As we reach the end of the year and think about 2020 in education, the elephant in the room must be acknowledged. Whatever educators, students, and families had planned back in January quickly became irrelevant on March 11th when the WHO declared COVID-19 a global pandemic. Seemingly overnight, everything changed, and nine months later, we’re still figuring out how to exist in this world, one announcement or news story away from another major shift to daily life. And many educators and students are caught in the middle, struggling with decisions that can result in daunting challenges. It has not been an easy year, and 2021 will start with much of the same.
How will educators manage the learning loss that we now know has taken place? What about the students who haven’t been attending school, whether virtual or in person—how can educators reach them? What can be done differently (and safely) for the students/families that are struggling with distance/hybrid/in-person learning? What about students with special needs, low-income students, students who lack Internet/device access? Many existing problems have been thrust into a bigger spotlight with an increased sense of urgency to resolve them, and at a time when life is uniquely stressful for nearly everyone.
But there are signs of good changes and developments on the horizon. A new president and secretary of education mean new guidance and policies, and possibly more funding. There are multiple vaccine options, and public health experts expect most people in the US to have access to one in the next few months. Distance learning has been happening long enough that many educators, students, and families have figured out how to make it work well for them. And we’ve finally reached the end-of-year break that gives both educators and students some much needed time to recharge.
As we approach the end of the year and beginning of another, let’s explore 2020 in education by sharing our most popular articles of the year.
Where Learning Clicks’s Year in Review: 2020 in Education and EdTech
Month after month, visitors have read our articles aimed at supporting teachers, administrators, students, and families through this period in time. In the spring, it was how do we keep students learning during a school closure? When we first saw the need for this guidance, we put together a few articles sharing tips for learning during a closure. Many educators already had some familiarity with using education technology to learn, so we also moved our focus to helping parents, many of whom were juggling trying to work while their kids were learning at home.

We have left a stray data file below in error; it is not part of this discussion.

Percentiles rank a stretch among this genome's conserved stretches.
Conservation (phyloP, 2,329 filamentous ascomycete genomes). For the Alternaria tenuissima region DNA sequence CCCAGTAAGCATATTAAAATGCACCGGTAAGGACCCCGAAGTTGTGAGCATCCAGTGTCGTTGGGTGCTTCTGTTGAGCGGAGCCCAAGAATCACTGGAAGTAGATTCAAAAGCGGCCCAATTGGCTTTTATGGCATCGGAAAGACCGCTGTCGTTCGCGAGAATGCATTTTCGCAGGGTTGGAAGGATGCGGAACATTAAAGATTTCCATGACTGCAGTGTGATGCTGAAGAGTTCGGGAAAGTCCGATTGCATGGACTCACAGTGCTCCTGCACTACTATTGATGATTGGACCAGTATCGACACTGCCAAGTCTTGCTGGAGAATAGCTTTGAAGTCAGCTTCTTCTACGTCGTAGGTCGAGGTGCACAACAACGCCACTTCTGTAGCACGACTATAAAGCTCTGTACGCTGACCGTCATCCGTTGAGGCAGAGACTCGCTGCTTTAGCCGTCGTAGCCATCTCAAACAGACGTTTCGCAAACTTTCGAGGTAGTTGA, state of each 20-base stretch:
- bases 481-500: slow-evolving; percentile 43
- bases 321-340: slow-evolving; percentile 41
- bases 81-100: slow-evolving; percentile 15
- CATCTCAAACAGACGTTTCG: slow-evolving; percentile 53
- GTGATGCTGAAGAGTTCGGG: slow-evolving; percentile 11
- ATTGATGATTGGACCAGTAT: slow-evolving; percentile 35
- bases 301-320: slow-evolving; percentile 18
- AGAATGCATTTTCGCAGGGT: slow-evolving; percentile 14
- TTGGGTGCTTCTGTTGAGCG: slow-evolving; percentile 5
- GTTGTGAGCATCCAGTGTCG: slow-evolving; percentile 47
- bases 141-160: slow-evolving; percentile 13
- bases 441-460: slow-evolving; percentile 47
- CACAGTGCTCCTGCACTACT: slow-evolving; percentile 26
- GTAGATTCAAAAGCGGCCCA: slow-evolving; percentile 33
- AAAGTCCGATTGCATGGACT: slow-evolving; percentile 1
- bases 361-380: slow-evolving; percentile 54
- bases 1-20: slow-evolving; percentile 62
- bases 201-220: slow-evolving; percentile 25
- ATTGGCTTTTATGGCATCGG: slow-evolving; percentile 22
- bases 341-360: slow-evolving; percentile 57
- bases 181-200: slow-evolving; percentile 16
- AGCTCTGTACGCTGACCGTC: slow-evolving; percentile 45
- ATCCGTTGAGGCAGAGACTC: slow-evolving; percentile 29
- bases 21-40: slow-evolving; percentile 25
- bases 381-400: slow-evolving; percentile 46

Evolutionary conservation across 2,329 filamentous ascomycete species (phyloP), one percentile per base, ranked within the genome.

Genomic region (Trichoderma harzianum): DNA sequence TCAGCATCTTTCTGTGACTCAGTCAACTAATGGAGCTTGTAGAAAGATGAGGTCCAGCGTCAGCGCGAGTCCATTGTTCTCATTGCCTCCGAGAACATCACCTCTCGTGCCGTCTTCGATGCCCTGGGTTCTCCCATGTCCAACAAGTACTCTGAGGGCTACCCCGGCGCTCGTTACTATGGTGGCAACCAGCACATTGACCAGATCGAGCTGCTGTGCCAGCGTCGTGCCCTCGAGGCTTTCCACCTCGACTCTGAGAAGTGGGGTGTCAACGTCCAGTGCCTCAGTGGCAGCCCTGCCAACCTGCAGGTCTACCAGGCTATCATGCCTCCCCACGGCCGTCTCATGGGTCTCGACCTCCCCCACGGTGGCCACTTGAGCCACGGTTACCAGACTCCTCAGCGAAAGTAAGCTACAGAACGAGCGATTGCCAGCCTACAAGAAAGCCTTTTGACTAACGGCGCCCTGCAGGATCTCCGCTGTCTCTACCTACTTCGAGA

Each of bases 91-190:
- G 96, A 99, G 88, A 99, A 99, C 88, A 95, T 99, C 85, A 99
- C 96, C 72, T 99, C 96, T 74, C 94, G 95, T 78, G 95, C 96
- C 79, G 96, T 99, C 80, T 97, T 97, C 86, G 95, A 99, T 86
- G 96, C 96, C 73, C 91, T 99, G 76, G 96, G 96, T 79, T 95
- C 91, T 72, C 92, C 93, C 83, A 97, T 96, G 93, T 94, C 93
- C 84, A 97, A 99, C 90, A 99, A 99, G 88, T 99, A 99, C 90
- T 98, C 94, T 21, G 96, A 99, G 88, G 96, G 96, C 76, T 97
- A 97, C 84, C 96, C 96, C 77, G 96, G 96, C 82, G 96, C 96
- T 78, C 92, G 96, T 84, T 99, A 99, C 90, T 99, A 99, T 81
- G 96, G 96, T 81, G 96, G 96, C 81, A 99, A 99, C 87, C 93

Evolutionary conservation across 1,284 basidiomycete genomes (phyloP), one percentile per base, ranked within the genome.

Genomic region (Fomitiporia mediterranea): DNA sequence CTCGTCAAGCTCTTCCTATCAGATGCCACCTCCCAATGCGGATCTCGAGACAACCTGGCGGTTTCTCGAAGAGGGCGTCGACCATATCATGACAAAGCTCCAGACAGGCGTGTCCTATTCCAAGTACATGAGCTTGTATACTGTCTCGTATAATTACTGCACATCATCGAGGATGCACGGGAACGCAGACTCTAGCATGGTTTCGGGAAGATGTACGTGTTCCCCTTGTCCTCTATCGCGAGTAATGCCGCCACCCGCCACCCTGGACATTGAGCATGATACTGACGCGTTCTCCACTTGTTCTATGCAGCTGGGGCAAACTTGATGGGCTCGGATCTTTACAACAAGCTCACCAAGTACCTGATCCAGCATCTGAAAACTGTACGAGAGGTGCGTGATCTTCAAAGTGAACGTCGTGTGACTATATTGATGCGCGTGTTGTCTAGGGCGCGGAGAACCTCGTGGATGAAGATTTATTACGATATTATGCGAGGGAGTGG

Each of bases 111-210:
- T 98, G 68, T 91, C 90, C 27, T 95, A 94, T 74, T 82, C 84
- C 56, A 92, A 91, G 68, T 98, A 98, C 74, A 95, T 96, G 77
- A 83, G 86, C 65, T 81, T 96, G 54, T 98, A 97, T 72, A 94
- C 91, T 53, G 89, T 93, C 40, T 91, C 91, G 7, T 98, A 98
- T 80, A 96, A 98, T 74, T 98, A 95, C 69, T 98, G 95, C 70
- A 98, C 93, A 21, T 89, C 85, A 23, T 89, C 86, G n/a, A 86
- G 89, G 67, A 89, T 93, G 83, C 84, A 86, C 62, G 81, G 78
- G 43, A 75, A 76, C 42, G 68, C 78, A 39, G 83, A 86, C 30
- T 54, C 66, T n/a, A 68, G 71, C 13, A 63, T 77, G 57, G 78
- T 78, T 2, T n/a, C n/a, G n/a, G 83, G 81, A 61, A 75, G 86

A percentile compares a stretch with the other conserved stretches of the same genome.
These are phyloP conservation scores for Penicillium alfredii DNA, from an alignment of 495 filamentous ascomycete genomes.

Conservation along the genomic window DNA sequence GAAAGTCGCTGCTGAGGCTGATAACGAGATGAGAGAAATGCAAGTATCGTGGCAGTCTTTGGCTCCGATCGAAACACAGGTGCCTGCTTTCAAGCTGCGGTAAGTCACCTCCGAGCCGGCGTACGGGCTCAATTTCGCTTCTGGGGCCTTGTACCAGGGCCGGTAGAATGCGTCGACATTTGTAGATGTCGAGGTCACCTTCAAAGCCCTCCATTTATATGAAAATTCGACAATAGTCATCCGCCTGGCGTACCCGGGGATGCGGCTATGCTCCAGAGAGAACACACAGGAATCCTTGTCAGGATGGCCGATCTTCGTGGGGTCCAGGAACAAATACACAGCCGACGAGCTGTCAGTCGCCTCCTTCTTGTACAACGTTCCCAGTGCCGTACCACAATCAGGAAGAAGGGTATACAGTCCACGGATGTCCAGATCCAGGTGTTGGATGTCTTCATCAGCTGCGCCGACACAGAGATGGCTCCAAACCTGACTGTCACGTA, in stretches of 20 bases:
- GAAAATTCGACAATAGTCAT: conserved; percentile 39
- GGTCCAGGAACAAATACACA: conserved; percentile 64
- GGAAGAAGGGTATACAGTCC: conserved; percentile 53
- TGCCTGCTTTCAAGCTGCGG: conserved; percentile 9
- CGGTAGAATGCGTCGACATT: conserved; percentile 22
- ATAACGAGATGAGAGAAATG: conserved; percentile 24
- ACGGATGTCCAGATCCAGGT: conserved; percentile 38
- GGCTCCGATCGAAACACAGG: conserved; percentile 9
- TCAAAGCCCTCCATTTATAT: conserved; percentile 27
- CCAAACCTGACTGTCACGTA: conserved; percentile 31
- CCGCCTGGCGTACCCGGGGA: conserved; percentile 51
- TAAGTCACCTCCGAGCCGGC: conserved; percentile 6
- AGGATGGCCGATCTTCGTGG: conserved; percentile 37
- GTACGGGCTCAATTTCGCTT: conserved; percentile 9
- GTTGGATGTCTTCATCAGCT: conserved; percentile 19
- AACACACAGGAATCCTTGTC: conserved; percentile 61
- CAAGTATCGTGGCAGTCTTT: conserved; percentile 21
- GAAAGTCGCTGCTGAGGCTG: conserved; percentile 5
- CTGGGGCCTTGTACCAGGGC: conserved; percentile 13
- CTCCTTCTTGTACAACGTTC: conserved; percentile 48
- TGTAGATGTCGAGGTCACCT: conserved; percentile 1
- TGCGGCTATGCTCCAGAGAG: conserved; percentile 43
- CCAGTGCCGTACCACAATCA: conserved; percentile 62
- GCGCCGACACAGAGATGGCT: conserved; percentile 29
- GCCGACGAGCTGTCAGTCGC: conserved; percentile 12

Once the school year ended, other concerns arose. Should we be concerned about the increase in screen time? With a new crop of students coming in, how can teachers build relationships with them and their families? How can educators use resources and formal professional development to prepare for this new teaching environment? And with normal schooling disrupted, how can educators effectively measure growth and progress, and intervene to offer extra help when needed?
Readers were also interested in making the distance and hybrid learning environments work with their students: articles about setting goals, academic integrity, and celebrating successes in online learning were some of our most-read. Another popular article shared guidance for discussing politics with students, an especially relevant need during a presidential election year.
Another huge area of interest was tending to students’ social, emotional, and basic needs. And in a similar vein, throughout the year, one of our most popular articles was about how valuable it is for educators to be vulnerable with their students. Especially this year, when it’s gotten more difficult for teachers to spot and help with issues students are experiencing, opening up to them so they feel safe opening up to you is critical.
And lastly, our two most popular articles this year were one in which we interviewed teachers from around the country to learn more about why they teach, and another in which we showcased great examples of teacher appreciation during the pandemic. During an incredibly challenging year, people may have been looking for reminders of why they keep doing the work they love to do, and hopefully, these articles offered those.
What will 2021 have in store for students and educators? It’s hard to say. Many schools and districts will be returning to school next month virtually, perhaps for the first time this academic year. Students will still be dealing with learning loss, which may impact their education for years to come. Some educators will still feel ill-prepared to participate in distance or hybrid learning.
Hopefully the potential for change will resolve some of these problems and make the ones that remain easier to tackle. Whatever happens, we are here to help you educate your students and give your staff the flexible learning tools and resources they need to ease their burdens. As we say goodbye to 2020 in education and generally, we hope you enjoy some much-needed rest and downtime and enjoy your holidays, however you celebrate.